In 1987 NFL players went on strike, demanding better pay and the right to seek free agency. Determined to keep the league going, teams pulled replacements from wherever they could—from the semi-pros to bar stools, in order to create makeshift teams. Three-Week Professionals: Inside the 1987 NFL Players’ Strike finally tells their stories.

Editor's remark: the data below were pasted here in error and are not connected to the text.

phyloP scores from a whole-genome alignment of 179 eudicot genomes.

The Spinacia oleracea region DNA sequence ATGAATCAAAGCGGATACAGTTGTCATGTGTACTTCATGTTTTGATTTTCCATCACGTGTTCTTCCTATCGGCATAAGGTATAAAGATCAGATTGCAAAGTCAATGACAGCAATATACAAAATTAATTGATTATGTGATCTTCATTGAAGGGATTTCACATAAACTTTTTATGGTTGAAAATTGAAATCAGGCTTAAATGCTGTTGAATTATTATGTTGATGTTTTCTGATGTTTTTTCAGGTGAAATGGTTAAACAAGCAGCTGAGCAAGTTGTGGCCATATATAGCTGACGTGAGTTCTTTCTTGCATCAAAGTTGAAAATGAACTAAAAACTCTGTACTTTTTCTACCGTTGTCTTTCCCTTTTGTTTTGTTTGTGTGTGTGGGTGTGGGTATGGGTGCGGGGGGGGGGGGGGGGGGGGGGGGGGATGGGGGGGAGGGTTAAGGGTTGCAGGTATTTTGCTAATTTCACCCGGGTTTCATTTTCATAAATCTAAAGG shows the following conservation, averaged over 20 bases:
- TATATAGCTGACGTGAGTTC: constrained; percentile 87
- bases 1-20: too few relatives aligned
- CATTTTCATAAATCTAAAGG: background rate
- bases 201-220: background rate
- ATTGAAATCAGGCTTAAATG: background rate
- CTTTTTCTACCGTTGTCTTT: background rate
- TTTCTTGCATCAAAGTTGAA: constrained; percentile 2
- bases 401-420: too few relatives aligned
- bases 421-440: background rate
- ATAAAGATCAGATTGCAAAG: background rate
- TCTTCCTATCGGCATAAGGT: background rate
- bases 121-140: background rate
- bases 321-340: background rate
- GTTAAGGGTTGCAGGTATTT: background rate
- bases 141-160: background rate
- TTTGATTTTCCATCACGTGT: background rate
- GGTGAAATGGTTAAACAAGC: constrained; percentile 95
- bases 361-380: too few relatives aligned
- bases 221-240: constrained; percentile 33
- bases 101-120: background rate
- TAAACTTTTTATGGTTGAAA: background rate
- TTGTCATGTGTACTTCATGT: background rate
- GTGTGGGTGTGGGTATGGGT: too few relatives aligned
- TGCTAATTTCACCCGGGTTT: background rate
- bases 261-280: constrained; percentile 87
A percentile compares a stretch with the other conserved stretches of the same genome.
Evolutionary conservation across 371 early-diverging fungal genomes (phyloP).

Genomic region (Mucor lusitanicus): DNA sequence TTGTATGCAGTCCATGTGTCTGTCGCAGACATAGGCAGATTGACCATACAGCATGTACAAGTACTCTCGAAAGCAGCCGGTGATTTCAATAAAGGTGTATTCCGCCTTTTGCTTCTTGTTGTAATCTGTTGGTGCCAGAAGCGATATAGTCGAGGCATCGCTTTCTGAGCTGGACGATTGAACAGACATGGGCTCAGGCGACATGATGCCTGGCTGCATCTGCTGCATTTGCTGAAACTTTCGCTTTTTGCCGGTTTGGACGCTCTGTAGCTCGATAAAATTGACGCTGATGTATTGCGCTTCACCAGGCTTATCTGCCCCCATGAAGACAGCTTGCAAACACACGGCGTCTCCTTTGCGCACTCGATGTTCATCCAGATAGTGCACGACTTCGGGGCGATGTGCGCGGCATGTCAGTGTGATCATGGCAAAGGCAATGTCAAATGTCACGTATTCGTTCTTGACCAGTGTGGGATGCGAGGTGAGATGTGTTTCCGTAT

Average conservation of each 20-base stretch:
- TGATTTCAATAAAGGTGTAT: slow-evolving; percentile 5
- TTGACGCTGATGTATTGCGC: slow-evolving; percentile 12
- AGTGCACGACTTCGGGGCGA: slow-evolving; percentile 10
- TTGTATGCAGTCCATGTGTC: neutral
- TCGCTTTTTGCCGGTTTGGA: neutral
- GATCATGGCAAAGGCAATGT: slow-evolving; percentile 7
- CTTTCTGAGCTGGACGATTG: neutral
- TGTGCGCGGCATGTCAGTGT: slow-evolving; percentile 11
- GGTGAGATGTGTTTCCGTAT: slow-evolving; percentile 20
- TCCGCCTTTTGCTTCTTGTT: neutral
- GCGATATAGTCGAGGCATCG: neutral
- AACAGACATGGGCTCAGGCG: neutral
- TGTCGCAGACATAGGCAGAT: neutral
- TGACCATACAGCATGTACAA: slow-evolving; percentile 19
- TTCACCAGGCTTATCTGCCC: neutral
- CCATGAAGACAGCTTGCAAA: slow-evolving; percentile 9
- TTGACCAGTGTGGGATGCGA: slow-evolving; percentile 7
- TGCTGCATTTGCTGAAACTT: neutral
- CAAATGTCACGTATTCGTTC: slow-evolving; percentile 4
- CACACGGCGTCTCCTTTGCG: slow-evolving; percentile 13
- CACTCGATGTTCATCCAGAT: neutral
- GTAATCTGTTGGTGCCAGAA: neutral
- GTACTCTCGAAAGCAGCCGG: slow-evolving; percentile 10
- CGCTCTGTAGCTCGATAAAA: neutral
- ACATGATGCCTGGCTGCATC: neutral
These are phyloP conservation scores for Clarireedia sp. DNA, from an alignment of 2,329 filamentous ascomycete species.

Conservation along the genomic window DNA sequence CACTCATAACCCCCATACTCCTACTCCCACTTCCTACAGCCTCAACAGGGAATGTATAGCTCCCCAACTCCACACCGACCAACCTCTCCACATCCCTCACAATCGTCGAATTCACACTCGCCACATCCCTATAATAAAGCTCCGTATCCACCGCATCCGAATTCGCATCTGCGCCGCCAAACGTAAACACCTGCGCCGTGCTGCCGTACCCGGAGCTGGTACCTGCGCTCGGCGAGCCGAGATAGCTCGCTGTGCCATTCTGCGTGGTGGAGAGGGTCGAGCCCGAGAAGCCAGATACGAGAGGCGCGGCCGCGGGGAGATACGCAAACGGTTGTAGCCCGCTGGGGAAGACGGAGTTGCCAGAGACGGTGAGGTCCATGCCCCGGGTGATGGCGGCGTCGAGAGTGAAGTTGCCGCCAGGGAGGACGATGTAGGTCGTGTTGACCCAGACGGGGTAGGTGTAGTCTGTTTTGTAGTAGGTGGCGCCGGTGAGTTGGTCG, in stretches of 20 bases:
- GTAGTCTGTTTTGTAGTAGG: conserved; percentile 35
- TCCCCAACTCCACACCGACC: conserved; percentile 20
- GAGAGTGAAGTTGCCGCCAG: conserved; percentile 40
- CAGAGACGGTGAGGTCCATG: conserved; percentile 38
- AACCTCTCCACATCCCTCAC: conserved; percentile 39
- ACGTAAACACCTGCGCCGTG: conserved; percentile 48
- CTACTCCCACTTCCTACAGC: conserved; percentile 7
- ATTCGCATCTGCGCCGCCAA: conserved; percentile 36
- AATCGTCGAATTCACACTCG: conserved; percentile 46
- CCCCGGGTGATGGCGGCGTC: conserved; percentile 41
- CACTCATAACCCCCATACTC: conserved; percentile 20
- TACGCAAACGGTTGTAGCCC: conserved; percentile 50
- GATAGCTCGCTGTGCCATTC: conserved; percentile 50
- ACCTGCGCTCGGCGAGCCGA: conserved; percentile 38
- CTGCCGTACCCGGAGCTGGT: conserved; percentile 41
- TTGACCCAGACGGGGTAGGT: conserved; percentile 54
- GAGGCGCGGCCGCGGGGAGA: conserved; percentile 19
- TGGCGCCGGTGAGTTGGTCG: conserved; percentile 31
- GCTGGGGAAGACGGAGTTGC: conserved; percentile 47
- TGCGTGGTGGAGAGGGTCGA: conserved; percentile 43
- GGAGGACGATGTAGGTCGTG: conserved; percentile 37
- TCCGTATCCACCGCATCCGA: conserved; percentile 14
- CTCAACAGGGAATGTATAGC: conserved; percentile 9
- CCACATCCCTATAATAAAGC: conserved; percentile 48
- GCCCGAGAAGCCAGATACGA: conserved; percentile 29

Veteran sportswriter Kluck recalls the drama and miscues of the 1987 NFL Players strike, when the owners put anyone who could suit up on the gridiron to give the fans their Sunday spectacle. As a boy of 11, he worshipped the National Football League mystique and its legendary players, and was stunned by the 24-day work stoppage as the teams demanded a better wage and the right to seek free agency. Kluck's wandering narrative captures the true spirit of the hapless recruiting methods of the "scab" squads, the union's hardball tactics, the public's refusal to accept the game's amateurs, and the owners' reluctance to negotiate. Kluck profiles some of the strike breakers, including football vets Mark Gastineau and Lawrence Taylor and even future rap exec Marion "Suge" Knight, and concludes the quality of play was "painful to watch, with fumbles, bad punt snaps and dropped passes." This very slight read, with its sketchy recaps of poorly played replacement games, will leave the typical NFL fan cold.